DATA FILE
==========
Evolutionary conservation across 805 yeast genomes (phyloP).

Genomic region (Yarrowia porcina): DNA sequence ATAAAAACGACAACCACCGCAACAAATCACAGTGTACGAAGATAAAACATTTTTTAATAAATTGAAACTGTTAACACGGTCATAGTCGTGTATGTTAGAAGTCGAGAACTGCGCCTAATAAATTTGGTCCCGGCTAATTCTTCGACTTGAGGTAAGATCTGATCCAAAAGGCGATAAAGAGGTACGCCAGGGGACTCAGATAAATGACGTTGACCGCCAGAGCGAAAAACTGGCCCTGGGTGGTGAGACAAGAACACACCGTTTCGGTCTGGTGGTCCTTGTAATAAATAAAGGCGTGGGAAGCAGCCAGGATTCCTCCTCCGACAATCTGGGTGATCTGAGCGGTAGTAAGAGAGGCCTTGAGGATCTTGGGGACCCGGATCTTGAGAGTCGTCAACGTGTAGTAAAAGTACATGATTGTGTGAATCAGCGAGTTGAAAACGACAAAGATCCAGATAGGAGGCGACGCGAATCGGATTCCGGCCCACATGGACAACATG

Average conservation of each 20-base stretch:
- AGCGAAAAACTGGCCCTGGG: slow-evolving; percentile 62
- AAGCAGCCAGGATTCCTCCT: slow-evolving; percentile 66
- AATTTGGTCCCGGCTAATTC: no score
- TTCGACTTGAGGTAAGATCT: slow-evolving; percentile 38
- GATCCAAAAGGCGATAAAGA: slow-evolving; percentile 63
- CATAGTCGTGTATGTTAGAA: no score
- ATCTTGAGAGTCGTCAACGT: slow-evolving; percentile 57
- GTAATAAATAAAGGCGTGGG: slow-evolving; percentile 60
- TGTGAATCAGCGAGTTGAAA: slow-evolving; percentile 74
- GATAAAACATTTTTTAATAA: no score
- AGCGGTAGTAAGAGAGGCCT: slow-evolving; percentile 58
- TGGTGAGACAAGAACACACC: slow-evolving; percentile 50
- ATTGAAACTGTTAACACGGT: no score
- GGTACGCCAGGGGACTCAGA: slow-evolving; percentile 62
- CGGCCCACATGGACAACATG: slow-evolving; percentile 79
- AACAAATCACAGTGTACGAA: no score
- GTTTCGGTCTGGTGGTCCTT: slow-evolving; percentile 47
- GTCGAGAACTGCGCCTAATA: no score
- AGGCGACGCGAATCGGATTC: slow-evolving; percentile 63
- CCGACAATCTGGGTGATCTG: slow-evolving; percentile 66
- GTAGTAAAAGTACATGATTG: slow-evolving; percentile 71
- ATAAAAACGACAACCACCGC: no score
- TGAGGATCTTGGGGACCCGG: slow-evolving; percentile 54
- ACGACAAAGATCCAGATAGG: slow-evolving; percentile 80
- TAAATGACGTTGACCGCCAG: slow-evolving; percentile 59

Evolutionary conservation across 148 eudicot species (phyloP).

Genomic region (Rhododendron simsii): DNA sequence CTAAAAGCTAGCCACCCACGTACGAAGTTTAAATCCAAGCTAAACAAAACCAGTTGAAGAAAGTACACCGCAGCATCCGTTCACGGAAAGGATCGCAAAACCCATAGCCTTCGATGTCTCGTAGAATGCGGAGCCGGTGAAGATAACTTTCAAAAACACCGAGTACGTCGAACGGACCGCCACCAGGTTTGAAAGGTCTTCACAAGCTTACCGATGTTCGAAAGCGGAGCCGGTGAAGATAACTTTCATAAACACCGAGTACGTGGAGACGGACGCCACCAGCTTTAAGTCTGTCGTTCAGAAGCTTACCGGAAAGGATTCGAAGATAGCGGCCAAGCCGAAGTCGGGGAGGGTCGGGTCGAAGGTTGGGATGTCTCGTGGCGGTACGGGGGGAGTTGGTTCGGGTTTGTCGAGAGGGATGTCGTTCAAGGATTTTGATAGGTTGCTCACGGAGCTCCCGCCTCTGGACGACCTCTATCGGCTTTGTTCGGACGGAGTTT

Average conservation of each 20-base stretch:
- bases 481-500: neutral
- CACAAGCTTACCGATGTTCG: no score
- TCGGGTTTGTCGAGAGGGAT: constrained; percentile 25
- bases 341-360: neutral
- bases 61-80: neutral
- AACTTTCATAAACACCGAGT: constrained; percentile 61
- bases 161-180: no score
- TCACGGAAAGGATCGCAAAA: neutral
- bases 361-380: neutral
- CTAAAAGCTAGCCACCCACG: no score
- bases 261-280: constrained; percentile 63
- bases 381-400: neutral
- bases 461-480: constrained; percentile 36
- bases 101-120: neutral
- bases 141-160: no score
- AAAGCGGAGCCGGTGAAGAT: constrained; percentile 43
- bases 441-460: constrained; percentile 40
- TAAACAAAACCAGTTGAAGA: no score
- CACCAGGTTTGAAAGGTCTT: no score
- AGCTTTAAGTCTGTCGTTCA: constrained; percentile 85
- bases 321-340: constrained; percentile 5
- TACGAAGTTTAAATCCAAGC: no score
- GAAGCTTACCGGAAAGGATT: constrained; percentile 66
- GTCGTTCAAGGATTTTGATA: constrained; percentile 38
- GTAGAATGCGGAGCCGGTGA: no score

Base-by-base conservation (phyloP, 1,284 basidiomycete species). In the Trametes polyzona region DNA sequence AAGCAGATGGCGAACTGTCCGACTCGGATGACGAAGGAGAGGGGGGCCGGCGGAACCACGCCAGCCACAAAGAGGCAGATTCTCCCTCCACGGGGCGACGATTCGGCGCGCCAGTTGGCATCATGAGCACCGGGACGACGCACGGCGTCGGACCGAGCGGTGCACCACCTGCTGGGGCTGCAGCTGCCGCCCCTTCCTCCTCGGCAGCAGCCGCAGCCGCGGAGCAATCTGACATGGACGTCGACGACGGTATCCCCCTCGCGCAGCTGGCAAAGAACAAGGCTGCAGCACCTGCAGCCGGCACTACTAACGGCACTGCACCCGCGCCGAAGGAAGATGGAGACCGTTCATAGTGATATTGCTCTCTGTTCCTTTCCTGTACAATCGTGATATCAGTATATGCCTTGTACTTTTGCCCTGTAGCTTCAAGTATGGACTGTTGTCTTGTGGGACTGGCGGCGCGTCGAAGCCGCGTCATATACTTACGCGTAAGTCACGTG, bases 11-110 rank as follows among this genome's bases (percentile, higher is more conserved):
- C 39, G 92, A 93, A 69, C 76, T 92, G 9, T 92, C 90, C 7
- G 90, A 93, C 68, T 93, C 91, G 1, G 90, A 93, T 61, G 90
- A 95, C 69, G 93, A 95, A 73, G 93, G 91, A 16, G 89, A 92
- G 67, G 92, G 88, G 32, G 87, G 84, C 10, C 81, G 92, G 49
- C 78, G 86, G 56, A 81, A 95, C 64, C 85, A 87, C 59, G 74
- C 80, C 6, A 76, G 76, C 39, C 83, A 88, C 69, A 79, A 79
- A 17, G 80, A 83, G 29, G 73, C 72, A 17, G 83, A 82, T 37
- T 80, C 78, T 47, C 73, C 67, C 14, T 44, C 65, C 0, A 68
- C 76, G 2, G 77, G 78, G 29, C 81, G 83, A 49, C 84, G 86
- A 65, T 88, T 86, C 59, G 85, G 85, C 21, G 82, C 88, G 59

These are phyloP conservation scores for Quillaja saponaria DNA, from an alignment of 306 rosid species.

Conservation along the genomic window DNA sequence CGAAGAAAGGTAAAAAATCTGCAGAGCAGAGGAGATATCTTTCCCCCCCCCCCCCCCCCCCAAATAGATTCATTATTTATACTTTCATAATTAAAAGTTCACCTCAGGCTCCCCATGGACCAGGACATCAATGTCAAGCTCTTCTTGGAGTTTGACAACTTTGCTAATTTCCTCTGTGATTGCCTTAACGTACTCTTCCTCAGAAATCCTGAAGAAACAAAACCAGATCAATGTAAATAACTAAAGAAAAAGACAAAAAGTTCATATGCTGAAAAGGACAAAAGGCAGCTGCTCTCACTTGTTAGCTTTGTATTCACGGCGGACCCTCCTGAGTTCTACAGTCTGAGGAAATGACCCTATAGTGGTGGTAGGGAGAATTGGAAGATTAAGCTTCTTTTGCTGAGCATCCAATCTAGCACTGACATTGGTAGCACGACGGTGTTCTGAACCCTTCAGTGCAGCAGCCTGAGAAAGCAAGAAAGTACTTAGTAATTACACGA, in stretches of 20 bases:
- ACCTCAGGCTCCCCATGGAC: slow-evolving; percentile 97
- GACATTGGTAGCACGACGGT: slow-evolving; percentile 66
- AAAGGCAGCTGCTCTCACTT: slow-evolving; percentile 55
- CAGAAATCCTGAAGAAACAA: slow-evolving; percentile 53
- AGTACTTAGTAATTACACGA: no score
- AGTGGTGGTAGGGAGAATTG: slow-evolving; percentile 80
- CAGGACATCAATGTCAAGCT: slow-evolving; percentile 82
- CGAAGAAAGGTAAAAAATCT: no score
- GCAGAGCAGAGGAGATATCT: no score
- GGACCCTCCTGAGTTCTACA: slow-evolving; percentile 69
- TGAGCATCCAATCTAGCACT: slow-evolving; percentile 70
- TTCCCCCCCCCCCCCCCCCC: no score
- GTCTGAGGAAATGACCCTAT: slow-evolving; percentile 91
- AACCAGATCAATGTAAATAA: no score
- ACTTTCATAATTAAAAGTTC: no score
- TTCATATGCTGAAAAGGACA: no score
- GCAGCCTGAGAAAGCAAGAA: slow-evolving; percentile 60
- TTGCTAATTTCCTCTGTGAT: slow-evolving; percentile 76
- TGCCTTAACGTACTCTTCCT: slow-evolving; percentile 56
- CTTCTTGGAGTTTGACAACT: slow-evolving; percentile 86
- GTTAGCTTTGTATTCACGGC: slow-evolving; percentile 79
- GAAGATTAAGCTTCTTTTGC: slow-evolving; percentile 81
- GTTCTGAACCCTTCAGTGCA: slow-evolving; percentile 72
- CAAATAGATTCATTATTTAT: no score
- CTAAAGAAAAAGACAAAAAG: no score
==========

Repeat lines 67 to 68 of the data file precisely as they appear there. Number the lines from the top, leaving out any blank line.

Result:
- A 65, T 88, T 86, C 59, G 85, G 85, C 21, G 82, C 88, G 59

These are phyloP conservation scores for Quillaja saponaria DNA, from an alignment of 306 rosid species.